But what the hell is up with comfortable fattened suburbanites dressing like the cast from “Hell’s Angels on Wheels”? I get it, it’s a safe way to try to look like a bad ass once firmly in the grips of middle age. But it looks kind of desperate and lame too.

Besides, when I see an older guy wearing a leather vest and chaps, I don’t usually think “Bad Ass Biker.” I think “that guy likes to have anal sex with other men.”

Nothing wrong with that if it’s your thing, but something¬† to consider if it’s not.

Also, for a bunch of “rebels” (or even yuppies playing rebel dress up on the weekend) the typical biker costume makes them look less like individuals that will fight the system and live outside of conventional norms, and more like a bunch of wannabe poseurs that all shop at the same costume shop. It’s the opposite of rebellion. You want to rebel on a Harley without actually becoming a criminal? Be a heterosexual male and wear pink or something. Wear a leather vest or some of that other junk, and you’ll just look like another old guy playing fancy dress up.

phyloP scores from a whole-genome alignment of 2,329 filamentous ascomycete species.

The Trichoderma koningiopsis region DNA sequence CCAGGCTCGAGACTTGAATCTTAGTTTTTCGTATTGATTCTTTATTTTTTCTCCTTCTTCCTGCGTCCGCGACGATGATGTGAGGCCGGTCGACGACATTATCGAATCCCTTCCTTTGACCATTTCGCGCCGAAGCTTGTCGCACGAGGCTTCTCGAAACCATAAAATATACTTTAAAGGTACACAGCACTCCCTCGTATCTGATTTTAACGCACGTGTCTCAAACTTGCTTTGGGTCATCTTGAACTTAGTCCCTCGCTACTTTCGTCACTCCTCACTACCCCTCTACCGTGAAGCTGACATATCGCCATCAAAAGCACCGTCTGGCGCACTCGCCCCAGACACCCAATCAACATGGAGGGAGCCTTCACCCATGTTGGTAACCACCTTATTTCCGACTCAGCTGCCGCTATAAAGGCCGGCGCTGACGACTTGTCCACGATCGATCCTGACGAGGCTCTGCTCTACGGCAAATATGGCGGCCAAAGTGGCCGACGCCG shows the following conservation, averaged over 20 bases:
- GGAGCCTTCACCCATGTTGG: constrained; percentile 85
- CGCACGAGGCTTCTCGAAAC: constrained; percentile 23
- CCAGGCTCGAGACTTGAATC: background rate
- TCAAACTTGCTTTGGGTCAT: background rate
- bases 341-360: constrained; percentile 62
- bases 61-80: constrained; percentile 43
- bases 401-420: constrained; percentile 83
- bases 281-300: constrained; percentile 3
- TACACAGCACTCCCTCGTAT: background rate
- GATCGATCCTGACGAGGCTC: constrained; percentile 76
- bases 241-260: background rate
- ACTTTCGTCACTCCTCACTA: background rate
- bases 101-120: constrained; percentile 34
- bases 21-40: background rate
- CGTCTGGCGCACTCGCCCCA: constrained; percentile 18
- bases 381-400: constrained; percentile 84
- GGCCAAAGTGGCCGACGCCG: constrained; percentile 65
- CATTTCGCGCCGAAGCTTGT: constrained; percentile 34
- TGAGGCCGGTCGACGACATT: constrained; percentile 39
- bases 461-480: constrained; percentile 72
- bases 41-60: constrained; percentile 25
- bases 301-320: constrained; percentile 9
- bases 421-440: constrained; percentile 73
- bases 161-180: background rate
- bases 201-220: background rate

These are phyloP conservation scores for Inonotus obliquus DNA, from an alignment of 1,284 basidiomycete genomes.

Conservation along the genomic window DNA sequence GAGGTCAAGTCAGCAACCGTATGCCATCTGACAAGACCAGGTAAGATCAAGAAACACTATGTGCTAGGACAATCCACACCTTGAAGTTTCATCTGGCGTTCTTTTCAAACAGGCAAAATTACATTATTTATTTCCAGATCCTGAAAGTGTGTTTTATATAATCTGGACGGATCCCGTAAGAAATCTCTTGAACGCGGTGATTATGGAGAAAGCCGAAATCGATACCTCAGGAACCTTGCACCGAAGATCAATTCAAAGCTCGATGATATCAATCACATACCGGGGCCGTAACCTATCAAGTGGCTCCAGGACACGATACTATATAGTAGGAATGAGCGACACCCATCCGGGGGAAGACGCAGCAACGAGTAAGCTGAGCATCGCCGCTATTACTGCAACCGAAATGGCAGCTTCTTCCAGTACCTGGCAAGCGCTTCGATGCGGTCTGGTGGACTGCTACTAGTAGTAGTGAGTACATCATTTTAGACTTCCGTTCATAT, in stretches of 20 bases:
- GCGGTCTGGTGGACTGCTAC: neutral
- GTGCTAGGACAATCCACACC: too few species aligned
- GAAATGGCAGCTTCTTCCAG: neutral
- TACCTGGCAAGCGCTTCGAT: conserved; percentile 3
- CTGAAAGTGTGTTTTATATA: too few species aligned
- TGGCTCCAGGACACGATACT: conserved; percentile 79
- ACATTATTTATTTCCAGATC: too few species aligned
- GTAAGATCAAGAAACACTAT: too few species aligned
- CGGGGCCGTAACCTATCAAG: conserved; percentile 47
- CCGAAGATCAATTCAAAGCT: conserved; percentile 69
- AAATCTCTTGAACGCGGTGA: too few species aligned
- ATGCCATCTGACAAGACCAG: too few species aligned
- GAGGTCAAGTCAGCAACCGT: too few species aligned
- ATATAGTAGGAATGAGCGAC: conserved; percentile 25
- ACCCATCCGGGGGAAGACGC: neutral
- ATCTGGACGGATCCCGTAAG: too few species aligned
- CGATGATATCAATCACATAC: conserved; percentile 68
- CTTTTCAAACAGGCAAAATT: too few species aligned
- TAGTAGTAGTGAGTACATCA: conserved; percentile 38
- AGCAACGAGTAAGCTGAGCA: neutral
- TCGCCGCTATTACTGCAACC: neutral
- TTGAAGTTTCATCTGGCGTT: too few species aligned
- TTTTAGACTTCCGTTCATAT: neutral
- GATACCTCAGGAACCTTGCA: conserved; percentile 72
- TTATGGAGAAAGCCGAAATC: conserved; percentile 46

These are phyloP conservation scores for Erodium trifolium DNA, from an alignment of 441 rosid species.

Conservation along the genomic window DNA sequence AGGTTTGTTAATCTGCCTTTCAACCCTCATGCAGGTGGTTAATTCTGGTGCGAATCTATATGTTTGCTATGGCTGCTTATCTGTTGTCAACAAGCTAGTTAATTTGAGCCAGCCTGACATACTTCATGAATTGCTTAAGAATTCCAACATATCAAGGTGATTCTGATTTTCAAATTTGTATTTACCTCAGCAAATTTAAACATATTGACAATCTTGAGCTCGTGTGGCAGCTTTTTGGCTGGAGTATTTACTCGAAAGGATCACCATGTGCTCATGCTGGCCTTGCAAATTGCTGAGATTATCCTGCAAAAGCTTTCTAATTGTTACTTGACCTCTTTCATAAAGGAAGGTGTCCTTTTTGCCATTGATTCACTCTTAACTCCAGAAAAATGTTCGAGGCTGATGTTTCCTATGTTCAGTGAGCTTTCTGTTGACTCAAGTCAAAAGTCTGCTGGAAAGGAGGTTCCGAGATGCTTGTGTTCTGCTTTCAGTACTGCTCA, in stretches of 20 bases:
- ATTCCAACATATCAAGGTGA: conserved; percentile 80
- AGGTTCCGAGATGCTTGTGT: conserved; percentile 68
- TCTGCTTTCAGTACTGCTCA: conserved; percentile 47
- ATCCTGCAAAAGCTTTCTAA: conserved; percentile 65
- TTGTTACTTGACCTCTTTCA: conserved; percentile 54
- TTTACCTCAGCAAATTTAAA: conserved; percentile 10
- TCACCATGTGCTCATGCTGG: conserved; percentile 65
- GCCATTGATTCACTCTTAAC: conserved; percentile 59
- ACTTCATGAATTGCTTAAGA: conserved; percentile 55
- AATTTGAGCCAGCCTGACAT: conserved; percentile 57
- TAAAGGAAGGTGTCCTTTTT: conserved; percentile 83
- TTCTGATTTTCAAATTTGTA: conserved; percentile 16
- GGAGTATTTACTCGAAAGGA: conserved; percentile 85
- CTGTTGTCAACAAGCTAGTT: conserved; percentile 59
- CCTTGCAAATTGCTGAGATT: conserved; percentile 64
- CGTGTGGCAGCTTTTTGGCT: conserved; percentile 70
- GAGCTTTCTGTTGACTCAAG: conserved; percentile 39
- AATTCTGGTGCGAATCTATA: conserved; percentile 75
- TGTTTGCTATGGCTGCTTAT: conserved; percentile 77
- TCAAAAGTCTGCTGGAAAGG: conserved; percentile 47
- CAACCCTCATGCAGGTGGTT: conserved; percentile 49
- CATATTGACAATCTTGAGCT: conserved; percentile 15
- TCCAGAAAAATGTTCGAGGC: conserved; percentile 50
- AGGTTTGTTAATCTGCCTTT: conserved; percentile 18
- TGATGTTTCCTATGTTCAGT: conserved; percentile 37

Then there’s the weird patriotism/snobbery that many Harley riders seem to cultivate. Harley Davidsons haven’t entirely been made in America since the early 70’s. Yep. This isn’t news to people that investigate such things, various parts are outsourced from many countries, and are assembled in the U.S.A. This isn’t something only H.D. is guilty of doing, of course. Our global economy has dramatically changed and reduced the number of goods that really are made entirely in America, but H.D. definitely promotes the hell out of being considered an American company. And they ARE, but their bikes are built from a lot of parts made elsewhere, and have been for years.